Monday 29 July 2019

Charlton Life Somme Trip 2019

Coming up for three years ago, on the way back from a protest trip to St Truiden, a small party of Addicks agreed a minor detour to enable us to visit the World War One war grave of ex-Addick Herbert "Nobby" Nightingale. We also took in the Menin Gate and the experience was enriched by the commentary given to us by Guild of Battlefield Guide and all-round Charlton nut, Clive Harris. I promised myself that day that I wanted to see and learn more about World War One and would get on one of Clive's very popular tours.

It may have taken longer than anticipated but I was delighted to spend this weekend touring the battlefields and cemeteries of The Somme. The trip was enhanced by the fact that friends and I were part of a coach full of Charlton Lifers as well as few fans from other clubs (Millwall and Reading). We set-off from Charlton at 5.15am on Saturday and were in northern France and at our first stop by mid-morning. The coach rolled on from stop-to-stop until tea-time and we were all thoroughly absorbed by Clive's first-class story-telling which told us of the key military engagements, individual heroics and the sporting connections as we went. 

I have learnt far more about World War Two over the years but the significance of World War One has loomed larger more recently as I have read more and it has received more media attention with the passing centenary. It was fantastic to be able to put landscapes and towns to what were previously just awkward French place names. When you are on the ground, it's also incredible just how close all of these iconic names and actions are to one another. Clive has a story to tell on almost every bend in the road and he can recount the war on a day-by-day date basis. The product of a life's obsession covering the reading of more than 3000 books on the subject and 15 years experience teaching and touring. How fortunate we are to count him among our number.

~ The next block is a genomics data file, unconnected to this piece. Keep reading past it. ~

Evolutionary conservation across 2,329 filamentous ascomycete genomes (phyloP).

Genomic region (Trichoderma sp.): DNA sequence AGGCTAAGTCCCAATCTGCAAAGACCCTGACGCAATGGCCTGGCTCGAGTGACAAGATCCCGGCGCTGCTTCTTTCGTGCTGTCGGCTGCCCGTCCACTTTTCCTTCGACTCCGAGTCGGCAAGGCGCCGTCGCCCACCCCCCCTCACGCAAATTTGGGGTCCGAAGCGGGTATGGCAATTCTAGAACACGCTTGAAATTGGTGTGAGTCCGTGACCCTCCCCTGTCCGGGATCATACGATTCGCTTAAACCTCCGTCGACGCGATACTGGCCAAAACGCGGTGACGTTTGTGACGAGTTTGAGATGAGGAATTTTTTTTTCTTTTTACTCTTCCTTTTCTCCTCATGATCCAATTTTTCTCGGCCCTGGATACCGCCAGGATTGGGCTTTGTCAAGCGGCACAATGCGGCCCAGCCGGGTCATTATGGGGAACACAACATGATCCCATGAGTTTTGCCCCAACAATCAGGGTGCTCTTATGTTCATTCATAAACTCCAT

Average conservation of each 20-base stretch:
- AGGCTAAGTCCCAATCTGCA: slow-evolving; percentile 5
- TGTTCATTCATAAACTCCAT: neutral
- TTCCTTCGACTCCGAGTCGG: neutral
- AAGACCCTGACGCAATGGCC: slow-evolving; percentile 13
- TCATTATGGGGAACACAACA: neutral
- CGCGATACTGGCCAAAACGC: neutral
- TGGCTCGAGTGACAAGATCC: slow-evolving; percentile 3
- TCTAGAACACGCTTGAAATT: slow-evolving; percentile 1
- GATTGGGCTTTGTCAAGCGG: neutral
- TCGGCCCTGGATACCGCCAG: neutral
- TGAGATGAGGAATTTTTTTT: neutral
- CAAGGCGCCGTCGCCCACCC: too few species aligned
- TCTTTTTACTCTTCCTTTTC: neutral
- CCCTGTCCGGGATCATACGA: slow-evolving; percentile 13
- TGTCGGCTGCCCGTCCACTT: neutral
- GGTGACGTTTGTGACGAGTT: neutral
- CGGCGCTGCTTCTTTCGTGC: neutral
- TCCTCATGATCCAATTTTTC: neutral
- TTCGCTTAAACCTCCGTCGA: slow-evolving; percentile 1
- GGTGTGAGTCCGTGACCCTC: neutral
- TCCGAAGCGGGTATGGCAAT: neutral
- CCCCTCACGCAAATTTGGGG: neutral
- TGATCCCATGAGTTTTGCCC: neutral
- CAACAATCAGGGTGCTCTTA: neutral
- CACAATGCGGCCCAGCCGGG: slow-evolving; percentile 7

We had the added benefit of the personal family stories from a number of those on board which were retold and remembered as we reached the appropriate places. Brave young men whose lives were cut short so suddenly leaving a painful family legacy which would endure for decades but which has still not been forgotten 100 years later. 

Michael and Matteus, two German Addicks, who like the Millwall-supporting couple, had to enjoy some gentle stereotypical ribbing, such as "waiting to win on penalties" in a particularly well-told Clive tale about football in no-man's land. It may also have encouraged Clive to take us to the largest German WW1 cemetery in France, at Neuville-St Vaast outside Arras, where we walked among the graves and steel crosses of 45,000 fallen Germans. The contrast to the multitude of 'English Garden' Commonwealth War Grave Commission cemeteries we had visited and driven past was stark, and a powerful reminder that there are no real winners and losers in war, just huge changes in society and the world at large. 

In addition to the sites, stories and sacrifices of heroes Donald Bell, Sandy Turnbull and Walter Tull, we also stopped at the resting place of Addick, Fred Chick, probably most poignant life story of the three Charlton men killed during the Great War - Jim McKenzie will have to wait a little longer.